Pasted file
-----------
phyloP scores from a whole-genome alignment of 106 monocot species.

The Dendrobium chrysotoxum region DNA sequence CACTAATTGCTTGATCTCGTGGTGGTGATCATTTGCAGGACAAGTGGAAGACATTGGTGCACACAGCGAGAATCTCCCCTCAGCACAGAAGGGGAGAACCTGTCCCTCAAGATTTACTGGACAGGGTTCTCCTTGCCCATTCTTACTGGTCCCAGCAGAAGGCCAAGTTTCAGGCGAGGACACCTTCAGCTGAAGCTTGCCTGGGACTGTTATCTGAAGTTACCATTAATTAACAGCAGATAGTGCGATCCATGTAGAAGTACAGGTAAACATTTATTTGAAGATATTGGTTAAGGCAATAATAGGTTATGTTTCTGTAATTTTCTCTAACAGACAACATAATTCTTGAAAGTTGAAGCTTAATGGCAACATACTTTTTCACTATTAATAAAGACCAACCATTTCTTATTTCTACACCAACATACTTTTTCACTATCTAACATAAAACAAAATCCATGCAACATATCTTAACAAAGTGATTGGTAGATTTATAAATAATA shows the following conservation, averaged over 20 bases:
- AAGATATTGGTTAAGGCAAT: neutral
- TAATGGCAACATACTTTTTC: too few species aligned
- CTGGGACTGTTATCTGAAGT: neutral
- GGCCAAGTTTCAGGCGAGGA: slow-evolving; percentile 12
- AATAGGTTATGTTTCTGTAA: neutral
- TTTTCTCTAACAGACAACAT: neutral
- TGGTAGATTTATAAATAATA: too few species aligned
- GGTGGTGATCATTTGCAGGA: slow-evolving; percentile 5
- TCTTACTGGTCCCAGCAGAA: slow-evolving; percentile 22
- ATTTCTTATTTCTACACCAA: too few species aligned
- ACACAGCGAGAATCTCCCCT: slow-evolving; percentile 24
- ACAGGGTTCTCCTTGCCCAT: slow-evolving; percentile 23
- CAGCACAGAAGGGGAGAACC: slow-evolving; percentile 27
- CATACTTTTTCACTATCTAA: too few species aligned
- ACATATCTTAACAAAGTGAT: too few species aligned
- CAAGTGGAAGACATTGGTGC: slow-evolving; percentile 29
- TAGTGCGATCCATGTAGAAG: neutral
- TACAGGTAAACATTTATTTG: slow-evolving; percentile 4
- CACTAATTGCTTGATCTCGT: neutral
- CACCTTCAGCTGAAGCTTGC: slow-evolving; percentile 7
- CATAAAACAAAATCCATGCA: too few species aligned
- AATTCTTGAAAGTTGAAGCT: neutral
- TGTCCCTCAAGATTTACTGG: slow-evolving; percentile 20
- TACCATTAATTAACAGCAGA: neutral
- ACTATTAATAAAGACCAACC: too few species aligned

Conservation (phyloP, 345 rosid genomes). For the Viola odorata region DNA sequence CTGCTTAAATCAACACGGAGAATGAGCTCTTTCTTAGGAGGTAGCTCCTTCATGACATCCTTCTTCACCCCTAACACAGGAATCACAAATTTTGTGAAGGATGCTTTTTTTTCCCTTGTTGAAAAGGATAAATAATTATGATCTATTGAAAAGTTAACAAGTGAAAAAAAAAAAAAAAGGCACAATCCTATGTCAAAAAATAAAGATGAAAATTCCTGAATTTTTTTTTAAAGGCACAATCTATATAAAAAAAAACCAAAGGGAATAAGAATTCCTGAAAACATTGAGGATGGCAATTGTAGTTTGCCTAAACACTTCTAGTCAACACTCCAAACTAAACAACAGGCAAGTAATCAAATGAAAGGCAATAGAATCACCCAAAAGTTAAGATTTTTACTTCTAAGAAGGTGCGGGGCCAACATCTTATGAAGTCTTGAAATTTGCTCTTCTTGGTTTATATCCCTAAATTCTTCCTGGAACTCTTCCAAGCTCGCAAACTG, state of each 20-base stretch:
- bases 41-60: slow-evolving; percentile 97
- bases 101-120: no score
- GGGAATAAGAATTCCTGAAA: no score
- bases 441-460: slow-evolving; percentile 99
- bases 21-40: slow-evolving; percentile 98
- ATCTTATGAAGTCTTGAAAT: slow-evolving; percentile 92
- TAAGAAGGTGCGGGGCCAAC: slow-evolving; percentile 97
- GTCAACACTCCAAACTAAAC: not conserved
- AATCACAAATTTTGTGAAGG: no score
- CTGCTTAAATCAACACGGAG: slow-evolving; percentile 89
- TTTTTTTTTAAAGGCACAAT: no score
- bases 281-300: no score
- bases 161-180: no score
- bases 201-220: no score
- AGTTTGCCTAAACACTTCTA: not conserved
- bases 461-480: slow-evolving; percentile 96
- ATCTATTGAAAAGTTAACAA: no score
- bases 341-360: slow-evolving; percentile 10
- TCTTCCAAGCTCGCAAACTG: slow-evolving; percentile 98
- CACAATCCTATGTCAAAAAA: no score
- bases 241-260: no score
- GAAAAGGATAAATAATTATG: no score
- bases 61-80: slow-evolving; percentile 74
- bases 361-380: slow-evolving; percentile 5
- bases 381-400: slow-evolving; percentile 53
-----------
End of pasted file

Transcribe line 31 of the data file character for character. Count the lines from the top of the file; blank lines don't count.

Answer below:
- GGGAATAAGAATTCCTGAAA: no score